(a) General Provisions.
(1) Qualifications. The circuit clerk must take the oath and post any bond required by law. Neither the clerk nor any deputy clerk may practice as an attorney or counselor in any court while in office.
(2) When Court Is Open. The court of appeals is always open for filing any paper, issuing and returning process, making a motion, and entering an order. The clerk’s office with the clerk or a deputy in attendance must be open during business hours on all days except Saturdays, Sundays, and legal holidays. A court may provide by local rule or by order that the clerk’s office be open for specified hours on Saturdays or on legal holidays other than New Year’s Day, Martin Luther King, Jr.’s Birthday, Washington’s Birthday, Memorial Day, Independence Day, Labor Day, Columbus Day, Veterans’ Day, Thanksgiving Day, and Christmas Day.
(1) The Docket. The circuit clerk must maintain a docket and an index of all docketed cases in the manner prescribed by the Director of the Administrative Office of the United States Courts. The clerk must record all papers filed with the clerk and all process, orders, and judgments.
(2) Calendar. Under the court’s direction, the clerk must prepare a calendar of cases awaiting argument. In placing cases on the calendar for argument, the clerk must give preference to appeals in criminal cases and to other proceedings and appeals entitled to preference by law.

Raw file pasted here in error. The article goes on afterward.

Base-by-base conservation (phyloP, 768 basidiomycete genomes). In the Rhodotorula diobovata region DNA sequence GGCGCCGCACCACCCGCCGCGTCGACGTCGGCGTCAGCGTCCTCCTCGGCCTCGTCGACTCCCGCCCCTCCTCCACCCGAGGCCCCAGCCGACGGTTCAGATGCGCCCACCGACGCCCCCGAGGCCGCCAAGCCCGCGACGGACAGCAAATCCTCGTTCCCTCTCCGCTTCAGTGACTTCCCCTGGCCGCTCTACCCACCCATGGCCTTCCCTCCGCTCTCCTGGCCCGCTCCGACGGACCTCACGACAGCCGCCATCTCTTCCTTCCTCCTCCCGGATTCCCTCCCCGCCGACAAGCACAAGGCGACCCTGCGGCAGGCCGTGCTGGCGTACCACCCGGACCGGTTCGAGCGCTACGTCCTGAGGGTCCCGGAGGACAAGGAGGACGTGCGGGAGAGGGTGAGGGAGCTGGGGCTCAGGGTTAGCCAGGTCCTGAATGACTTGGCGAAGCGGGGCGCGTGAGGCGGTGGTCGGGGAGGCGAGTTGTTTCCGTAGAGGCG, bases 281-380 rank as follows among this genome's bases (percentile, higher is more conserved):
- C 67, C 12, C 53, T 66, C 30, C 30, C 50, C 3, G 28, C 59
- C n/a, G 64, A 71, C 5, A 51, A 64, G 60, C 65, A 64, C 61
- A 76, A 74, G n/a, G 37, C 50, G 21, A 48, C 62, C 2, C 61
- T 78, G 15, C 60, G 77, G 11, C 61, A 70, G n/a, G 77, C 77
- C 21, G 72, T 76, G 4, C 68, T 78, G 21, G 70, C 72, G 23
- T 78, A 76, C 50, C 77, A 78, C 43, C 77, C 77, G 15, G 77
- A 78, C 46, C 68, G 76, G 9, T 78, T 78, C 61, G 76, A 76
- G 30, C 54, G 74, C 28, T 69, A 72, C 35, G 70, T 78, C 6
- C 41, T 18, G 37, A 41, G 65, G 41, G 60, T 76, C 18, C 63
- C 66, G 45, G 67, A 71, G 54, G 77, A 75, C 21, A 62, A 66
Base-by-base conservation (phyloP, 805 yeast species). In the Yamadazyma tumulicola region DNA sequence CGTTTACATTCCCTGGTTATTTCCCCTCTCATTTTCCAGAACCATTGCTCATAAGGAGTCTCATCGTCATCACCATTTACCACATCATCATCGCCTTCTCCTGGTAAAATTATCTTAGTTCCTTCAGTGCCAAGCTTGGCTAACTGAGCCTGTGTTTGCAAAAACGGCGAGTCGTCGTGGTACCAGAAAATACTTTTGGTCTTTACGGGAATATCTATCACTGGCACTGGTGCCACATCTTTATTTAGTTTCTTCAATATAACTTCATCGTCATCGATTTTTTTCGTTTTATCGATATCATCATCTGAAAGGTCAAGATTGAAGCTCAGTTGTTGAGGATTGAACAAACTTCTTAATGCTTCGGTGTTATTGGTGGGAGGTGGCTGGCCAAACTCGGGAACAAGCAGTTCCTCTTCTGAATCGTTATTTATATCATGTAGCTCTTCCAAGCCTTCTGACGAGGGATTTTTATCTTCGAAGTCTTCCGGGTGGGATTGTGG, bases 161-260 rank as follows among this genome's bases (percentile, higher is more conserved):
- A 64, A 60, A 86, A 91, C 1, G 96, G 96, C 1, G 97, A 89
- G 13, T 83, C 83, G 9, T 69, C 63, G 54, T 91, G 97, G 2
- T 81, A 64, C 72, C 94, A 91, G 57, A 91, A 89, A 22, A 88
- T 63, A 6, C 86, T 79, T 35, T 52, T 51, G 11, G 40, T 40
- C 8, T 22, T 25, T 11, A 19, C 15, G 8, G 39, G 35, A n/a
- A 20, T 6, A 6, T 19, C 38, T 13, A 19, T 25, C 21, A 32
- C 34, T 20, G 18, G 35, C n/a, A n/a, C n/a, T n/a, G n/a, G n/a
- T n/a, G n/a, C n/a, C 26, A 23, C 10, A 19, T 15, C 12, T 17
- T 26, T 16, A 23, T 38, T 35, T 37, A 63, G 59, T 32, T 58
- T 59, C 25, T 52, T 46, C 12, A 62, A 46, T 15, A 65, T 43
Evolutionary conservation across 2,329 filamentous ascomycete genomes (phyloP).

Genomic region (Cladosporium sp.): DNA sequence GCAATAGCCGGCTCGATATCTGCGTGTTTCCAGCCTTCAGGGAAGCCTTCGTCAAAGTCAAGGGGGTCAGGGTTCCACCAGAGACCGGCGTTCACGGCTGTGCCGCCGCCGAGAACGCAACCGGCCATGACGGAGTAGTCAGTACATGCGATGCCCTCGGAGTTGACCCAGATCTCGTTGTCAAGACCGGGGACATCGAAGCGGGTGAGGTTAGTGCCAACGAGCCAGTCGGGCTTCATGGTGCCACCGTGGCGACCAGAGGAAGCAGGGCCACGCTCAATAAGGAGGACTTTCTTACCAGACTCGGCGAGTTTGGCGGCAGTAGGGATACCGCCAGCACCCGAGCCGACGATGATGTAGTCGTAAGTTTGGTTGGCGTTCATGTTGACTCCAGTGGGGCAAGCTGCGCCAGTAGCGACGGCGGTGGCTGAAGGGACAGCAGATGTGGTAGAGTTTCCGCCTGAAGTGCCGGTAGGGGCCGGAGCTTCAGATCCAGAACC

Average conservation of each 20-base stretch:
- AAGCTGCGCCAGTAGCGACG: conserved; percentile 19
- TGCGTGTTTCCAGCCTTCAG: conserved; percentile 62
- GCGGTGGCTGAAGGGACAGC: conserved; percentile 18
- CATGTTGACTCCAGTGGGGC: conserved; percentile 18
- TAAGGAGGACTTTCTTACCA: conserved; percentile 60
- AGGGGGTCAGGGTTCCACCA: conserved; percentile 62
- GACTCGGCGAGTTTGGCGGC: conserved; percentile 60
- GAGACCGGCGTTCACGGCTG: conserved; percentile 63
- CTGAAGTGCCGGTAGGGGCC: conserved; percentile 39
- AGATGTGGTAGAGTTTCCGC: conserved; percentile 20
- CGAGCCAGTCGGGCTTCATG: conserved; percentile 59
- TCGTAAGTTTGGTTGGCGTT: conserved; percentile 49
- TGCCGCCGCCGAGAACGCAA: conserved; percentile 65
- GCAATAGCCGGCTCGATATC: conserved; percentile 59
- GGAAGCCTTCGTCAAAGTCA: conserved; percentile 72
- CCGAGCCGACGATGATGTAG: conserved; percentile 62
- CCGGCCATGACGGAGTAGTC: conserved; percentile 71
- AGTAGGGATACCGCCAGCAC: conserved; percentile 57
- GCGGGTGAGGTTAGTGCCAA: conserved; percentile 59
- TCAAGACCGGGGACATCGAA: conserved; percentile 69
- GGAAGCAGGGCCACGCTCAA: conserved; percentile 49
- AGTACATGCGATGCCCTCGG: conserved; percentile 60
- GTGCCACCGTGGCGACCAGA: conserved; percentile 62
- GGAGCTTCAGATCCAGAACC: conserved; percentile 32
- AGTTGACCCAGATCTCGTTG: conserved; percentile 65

(3) Other Records. The clerk must keep other books and records required by the Director of the Administrative Office of the United States Courts, with the approval of the Judicial Conference of the United States, or by the court.
(c) Notice of an Order or Judgment. Upon the entry of an order or judgment, the circuit clerk must immediately serve a notice of entry on each party, with a copy of any opinion, and must note the date of service on the docket. Service on a party represented by counsel must be made on counsel.
(d) Custody of Records and Papers. The circuit clerk has custody of the court’s records and papers. Unless the court orders or instructs otherwise, the clerk must not permit an original record or paper to be taken from the clerk’s office. Upon disposition of the case, original papers constituting the record on appeal or review must be returned to the court or agency from which they were received. The clerk must preserve a copy of any brief, appendix, or other paper that has been filed.